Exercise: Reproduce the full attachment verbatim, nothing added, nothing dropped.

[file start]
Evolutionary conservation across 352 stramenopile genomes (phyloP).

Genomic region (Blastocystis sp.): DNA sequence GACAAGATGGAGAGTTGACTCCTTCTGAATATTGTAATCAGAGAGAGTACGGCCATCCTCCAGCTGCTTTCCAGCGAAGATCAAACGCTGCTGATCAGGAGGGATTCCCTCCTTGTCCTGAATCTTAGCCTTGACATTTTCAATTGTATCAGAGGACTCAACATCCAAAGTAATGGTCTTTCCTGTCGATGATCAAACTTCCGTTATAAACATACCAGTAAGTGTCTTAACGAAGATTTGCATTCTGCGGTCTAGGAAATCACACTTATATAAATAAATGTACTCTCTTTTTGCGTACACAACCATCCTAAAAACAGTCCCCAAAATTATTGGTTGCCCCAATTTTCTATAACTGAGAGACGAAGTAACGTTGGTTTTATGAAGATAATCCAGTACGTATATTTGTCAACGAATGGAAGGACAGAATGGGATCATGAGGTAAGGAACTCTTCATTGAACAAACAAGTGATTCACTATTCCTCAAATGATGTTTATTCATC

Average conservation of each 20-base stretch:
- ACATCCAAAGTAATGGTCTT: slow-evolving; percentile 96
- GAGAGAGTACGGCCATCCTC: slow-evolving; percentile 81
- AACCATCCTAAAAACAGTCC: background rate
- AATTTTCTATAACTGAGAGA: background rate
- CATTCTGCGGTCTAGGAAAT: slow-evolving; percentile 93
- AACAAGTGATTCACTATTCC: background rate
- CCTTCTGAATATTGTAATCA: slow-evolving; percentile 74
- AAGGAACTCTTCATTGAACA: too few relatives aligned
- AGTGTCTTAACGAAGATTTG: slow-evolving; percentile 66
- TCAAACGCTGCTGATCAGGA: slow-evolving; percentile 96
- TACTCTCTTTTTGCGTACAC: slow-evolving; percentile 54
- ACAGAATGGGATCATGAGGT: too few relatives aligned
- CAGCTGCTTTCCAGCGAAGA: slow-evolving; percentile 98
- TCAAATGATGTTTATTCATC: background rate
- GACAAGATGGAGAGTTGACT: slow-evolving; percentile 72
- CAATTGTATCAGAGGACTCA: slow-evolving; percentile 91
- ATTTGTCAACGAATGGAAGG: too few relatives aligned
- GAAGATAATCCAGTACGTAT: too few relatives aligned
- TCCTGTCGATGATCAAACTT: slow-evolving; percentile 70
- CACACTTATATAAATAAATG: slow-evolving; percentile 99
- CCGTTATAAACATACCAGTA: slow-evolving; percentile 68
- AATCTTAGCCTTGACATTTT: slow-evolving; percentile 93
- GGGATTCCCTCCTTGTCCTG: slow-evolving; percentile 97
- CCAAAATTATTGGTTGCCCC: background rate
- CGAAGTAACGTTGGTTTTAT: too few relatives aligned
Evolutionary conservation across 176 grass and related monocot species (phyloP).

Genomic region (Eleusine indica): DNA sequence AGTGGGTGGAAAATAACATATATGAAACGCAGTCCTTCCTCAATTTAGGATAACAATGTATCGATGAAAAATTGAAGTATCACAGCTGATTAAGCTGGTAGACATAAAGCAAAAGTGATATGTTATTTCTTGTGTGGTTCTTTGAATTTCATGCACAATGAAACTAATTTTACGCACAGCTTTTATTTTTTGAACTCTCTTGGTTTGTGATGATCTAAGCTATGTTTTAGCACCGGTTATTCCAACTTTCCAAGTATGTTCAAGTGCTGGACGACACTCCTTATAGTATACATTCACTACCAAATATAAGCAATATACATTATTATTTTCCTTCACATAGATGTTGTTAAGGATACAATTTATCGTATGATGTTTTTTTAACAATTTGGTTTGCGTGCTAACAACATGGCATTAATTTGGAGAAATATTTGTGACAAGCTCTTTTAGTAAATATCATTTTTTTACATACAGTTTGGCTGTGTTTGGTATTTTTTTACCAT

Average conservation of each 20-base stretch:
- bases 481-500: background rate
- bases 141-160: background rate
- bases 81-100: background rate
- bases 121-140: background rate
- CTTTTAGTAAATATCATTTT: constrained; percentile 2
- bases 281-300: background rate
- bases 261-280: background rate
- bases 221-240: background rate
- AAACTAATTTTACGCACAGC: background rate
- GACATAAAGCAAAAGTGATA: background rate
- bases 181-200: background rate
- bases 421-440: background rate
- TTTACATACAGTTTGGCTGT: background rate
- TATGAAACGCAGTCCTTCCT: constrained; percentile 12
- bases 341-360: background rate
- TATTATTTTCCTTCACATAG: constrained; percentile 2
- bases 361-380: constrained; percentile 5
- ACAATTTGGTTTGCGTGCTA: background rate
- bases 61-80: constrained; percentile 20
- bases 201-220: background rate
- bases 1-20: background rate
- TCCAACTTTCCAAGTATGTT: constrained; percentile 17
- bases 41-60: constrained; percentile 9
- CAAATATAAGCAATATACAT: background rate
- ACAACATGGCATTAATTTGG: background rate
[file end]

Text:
Evolutionary conservation across 352 stramenopile genomes (phyloP).

Genomic region (Blastocystis sp.): DNA sequence GACAAGATGGAGAGTTGACTCCTTCTGAATATTGTAATCAGAGAGAGTACGGCCATCCTCCAGCTGCTTTCCAGCGAAGATCAAACGCTGCTGATCAGGAGGGATTCCCTCCTTGTCCTGAATCTTAGCCTTGACATTTTCAATTGTATCAGAGGACTCAACATCCAAAGTAATGGTCTTTCCTGTCGATGATCAAACTTCCGTTATAAACATACCAGTAAGTGTCTTAACGAAGATTTGCATTCTGCGGTCTAGGAAATCACACTTATATAAATAAATGTACTCTCTTTTTGCGTACACAACCATCCTAAAAACAGTCCCCAAAATTATTGGTTGCCCCAATTTTCTATAACTGAGAGACGAAGTAACGTTGGTTTTATGAAGATAATCCAGTACGTATATTTGTCAACGAATGGAAGGACAGAATGGGATCATGAGGTAAGGAACTCTTCATTGAACAAACAAGTGATTCACTATTCCTCAAATGATGTTTATTCATC

Average conservation of each 20-base stretch:
- ACATCCAAAGTAATGGTCTT: slow-evolving; percentile 96
- GAGAGAGTACGGCCATCCTC: slow-evolving; percentile 81
- AACCATCCTAAAAACAGTCC: background rate
- AATTTTCTATAACTGAGAGA: background rate
- CATTCTGCGGTCTAGGAAAT: slow-evolving; percentile 93
- AACAAGTGATTCACTATTCC: background rate
- CCTTCTGAATATTGTAATCA: slow-evolving; percentile 74
- AAGGAACTCTTCATTGAACA: too few relatives aligned
- AGTGTCTTAACGAAGATTTG: slow-evolving; percentile 66
- TCAAACGCTGCTGATCAGGA: slow-evolving; percentile 96
- TACTCTCTTTTTGCGTACAC: slow-evolving; percentile 54
- ACAGAATGGGATCATGAGGT: too few relatives aligned
- CAGCTGCTTTCCAGCGAAGA: slow-evolving; percentile 98
- TCAAATGATGTTTATTCATC: background rate
- GACAAGATGGAGAGTTGACT: slow-evolving; percentile 72
- CAATTGTATCAGAGGACTCA: slow-evolving; percentile 91
- ATTTGTCAACGAATGGAAGG: too few relatives aligned
- GAAGATAATCCAGTACGTAT: too few relatives aligned
- TCCTGTCGATGATCAAACTT: slow-evolving; percentile 70
- CACACTTATATAAATAAATG: slow-evolving; percentile 99
- CCGTTATAAACATACCAGTA: slow-evolving; percentile 68
- AATCTTAGCCTTGACATTTT: slow-evolving; percentile 93
- GGGATTCCCTCCTTGTCCTG: slow-evolving; percentile 97
- CCAAAATTATTGGTTGCCCC: background rate
- CGAAGTAACGTTGGTTTTAT: too few relatives aligned
Evolutionary conservation across 176 grass and related monocot species (phyloP).

Genomic region (Eleusine indica): DNA sequence AGTGGGTGGAAAATAACATATATGAAACGCAGTCCTTCCTCAATTTAGGATAACAATGTATCGATGAAAAATTGAAGTATCACAGCTGATTAAGCTGGTAGACATAAAGCAAAAGTGATATGTTATTTCTTGTGTGGTTCTTTGAATTTCATGCACAATGAAACTAATTTTACGCACAGCTTTTATTTTTTGAACTCTCTTGGTTTGTGATGATCTAAGCTATGTTTTAGCACCGGTTATTCCAACTTTCCAAGTATGTTCAAGTGCTGGACGACACTCCTTATAGTATACATTCACTACCAAATATAAGCAATATACATTATTATTTTCCTTCACATAGATGTTGTTAAGGATACAATTTATCGTATGATGTTTTTTTAACAATTTGGTTTGCGTGCTAACAACATGGCATTAATTTGGAGAAATATTTGTGACAAGCTCTTTTAGTAAATATCATTTTTTTACATACAGTTTGGCTGTGTTTGGTATTTTTTTACCAT

Average conservation of each 20-base stretch:
- bases 481-500: background rate
- bases 141-160: background rate
- bases 81-100: background rate
- bases 121-140: background rate
- CTTTTAGTAAATATCATTTT: constrained; percentile 2
- bases 281-300: background rate
- bases 261-280: background rate
- bases 221-240: background rate
- AAACTAATTTTACGCACAGC: background rate
- GACATAAAGCAAAAGTGATA: background rate
- bases 181-200: background rate
- bases 421-440: background rate
- TTTACATACAGTTTGGCTGT: background rate
- TATGAAACGCAGTCCTTCCT: constrained; percentile 12
- bases 341-360: background rate
- TATTATTTTCCTTCACATAG: constrained; percentile 2
- bases 361-380: constrained; percentile 5
- ACAATTTGGTTTGCGTGCTA: background rate
- bases 61-80: constrained; percentile 20
- bases 201-220: background rate
- bases 1-20: background rate
- TCCAACTTTCCAAGTATGTT: constrained; percentile 17
- bases 41-60: constrained; percentile 9
- CAAATATAAGCAATATACAT: background rate
- ACAACATGGCATTAATTTGG: background rate